This is the second fact that supposedly is agreed upon by the majority of scholarship regarding the life of Jesus and his followers. Before delving into the evidence used to support this claim, I want to consider first a key assumption in this claim that in my mind somewhat undermines its usefulness to the Christian apologist.
I don't think the evidence supports the claim that the disciples believed Jesus rose from the dead and appeared to them. But let's assume that the majority of scholarship is right, and that they did. Does this mean that the disciples thought Jesus appeared to them in a physical sense? It doesn't. In fact, according to Greg Koukl, who admitted this to me in a phone conversation July 8th, (11-13-07 edit. As per Melinda's comments, it appears that Greg and I misunderstood each other and in fact he did not make the admission I claimed he made) scholars do no think the disciples believed that Jesus appeared to them physically.
This is a very important element of the apologists' argument. People even today claim that Jesus appeared to them. They don't always think it is a physical encounter. Yet some of them would be willing to give their lives for the messages they think they received from Jesus, who appeared to them. I know such people personally.
Paul doesn't actually say that he encountered Jesus in a physical way, nor does he say that the disciples experienced Jesus in this way. Habermas and Licona of course want to believe that Paul taught that when we rise from the dead we rise physically. I disagree that this is what he taught, and I'll be dealing with their arguments that it is in a later post. But even if it were true that he thought that, this would not mean that he claimed to have seen a physical Jesus. He would have to think that Jesus could appear to him in a vision even if in fact Jesus was raised physically.
Licona and Habermas number the supposed undisputed facts as "4+1". That is, the first four facts are supported by the vast majority of scholarship. The fifth fact (the empty tomb) is supported by a majority or scholars, but not as strong a majority as the previous 4 facts. They claim that 75% of scholarship accepts the empty tomb, while the other facts are supported by a larger majority.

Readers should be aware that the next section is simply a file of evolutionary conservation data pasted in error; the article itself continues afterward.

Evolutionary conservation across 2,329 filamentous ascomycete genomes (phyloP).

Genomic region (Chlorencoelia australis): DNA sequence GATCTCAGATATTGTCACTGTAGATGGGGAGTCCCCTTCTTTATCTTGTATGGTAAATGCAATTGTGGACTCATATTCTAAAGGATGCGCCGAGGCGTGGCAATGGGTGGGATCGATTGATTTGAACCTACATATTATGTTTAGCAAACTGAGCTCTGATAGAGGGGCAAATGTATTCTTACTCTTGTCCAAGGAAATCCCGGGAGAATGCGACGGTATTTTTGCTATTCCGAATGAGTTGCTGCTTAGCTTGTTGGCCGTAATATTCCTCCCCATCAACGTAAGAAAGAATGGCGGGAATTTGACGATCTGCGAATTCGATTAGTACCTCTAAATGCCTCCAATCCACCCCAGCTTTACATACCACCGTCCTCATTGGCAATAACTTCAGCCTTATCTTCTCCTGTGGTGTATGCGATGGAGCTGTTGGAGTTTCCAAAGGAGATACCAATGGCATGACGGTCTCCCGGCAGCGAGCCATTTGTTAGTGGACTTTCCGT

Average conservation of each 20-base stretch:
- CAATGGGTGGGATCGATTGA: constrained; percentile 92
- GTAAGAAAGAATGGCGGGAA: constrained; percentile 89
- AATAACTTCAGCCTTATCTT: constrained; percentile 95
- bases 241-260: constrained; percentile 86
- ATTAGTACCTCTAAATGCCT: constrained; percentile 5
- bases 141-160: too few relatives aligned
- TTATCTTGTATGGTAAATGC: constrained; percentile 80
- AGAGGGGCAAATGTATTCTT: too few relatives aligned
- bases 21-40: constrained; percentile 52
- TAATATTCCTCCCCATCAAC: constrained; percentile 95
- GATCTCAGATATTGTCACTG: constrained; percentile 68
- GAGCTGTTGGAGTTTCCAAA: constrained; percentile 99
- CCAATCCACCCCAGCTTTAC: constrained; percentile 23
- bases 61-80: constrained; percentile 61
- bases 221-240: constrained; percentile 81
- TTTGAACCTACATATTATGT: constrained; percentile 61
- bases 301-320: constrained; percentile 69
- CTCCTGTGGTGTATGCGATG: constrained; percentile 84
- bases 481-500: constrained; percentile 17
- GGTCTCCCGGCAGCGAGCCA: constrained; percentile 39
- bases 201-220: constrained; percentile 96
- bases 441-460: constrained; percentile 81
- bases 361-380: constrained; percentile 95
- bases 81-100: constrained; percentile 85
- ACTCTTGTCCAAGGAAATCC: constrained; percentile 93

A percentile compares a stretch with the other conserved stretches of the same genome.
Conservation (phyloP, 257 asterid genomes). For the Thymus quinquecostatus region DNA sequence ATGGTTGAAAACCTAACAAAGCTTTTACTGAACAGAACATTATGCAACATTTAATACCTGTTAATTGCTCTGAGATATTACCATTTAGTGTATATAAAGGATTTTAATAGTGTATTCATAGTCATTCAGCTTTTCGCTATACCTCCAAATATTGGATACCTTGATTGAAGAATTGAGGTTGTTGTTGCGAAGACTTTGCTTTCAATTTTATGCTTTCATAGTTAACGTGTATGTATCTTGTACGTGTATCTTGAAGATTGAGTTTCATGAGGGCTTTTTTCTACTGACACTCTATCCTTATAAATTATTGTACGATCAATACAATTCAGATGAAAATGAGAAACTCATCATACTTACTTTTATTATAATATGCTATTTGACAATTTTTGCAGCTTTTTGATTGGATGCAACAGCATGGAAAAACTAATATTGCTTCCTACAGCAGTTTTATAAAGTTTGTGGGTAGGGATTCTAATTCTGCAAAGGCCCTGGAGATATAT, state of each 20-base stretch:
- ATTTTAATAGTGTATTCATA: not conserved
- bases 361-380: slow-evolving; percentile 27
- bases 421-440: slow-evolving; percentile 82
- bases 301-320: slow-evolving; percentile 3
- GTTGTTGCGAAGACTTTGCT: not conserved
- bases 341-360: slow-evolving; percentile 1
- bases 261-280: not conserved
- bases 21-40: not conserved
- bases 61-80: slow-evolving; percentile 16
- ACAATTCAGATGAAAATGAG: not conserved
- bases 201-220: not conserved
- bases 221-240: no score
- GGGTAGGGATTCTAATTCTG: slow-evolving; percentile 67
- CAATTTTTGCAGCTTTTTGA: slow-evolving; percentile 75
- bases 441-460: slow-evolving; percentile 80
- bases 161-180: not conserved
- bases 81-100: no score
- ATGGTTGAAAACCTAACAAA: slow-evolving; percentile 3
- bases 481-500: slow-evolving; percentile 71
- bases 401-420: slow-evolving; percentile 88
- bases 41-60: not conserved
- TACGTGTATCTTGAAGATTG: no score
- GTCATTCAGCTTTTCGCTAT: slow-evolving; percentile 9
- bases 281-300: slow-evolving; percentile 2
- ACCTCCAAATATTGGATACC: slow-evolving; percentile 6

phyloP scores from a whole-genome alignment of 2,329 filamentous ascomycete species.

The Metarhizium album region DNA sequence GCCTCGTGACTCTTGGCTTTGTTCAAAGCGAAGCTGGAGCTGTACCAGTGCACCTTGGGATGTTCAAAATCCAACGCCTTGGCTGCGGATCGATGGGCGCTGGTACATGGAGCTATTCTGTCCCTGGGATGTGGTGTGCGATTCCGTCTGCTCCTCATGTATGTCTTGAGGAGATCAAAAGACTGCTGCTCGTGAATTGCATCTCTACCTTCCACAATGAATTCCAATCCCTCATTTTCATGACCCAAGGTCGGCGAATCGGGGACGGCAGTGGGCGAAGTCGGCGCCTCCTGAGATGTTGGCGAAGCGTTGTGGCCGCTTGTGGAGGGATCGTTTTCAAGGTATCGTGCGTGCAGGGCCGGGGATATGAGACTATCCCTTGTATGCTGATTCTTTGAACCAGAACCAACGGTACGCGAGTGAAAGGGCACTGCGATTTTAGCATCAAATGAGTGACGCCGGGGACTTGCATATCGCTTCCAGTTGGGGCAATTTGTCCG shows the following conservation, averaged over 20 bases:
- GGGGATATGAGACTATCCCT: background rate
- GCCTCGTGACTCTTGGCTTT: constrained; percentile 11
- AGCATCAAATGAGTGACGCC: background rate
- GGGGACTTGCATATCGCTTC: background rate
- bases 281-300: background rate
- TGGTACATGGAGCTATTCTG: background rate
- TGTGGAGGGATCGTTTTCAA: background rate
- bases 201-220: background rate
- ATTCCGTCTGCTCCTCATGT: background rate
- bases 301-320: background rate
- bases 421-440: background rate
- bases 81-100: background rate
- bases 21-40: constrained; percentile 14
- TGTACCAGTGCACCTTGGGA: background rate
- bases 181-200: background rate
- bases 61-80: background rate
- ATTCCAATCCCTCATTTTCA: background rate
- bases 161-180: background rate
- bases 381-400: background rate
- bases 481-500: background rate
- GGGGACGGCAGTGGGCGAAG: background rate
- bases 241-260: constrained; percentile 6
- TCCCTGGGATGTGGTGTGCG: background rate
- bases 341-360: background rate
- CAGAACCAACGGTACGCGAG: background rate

If in fact the disciples believed Jesus rose from the dead in a non physical way, then really it becomes pretty easy to make sense of the first 4 facts in a non-supernatural way. And as Habermas and Licona themselves admit (p82) natural explanations should be considered before supernatural ones. Jesus was crucified, some of the disciples and some others (Paul and James) thought he had in some sense appeared to them. Why they thought this we can't exactly be sure, because they don't give us a lot of details. Paul and James became followers. It's really not too hard to imagine that this could actually happen.
If a person were to accept that Jesus was buried in a tomb, then a natural explanation would need to account for that, and the naturalist might posit theories that seem unlikely. Perhaps the body was stolen by somebody other than the disciples, or by other committed followers that we don't know much about. Perhaps followers went to the wrong tomb. Perhaps Jesus survived and slipped away from the public eye. These theories seem pretty unlikely (and are dealt with by Licona and Habermas on pages 95-103 in a very weak fashion in my opinion). But you know what else seems unlikely? It is unlikely that a person that was dead for three days was supernaturally raised from the dead. We have zero confirmed cases of that event, as opposed to a handful of cases of the unlikely scenarios that I mentioned. Weighing one unlikelihood against another, a person must decide which they think is more unlikely.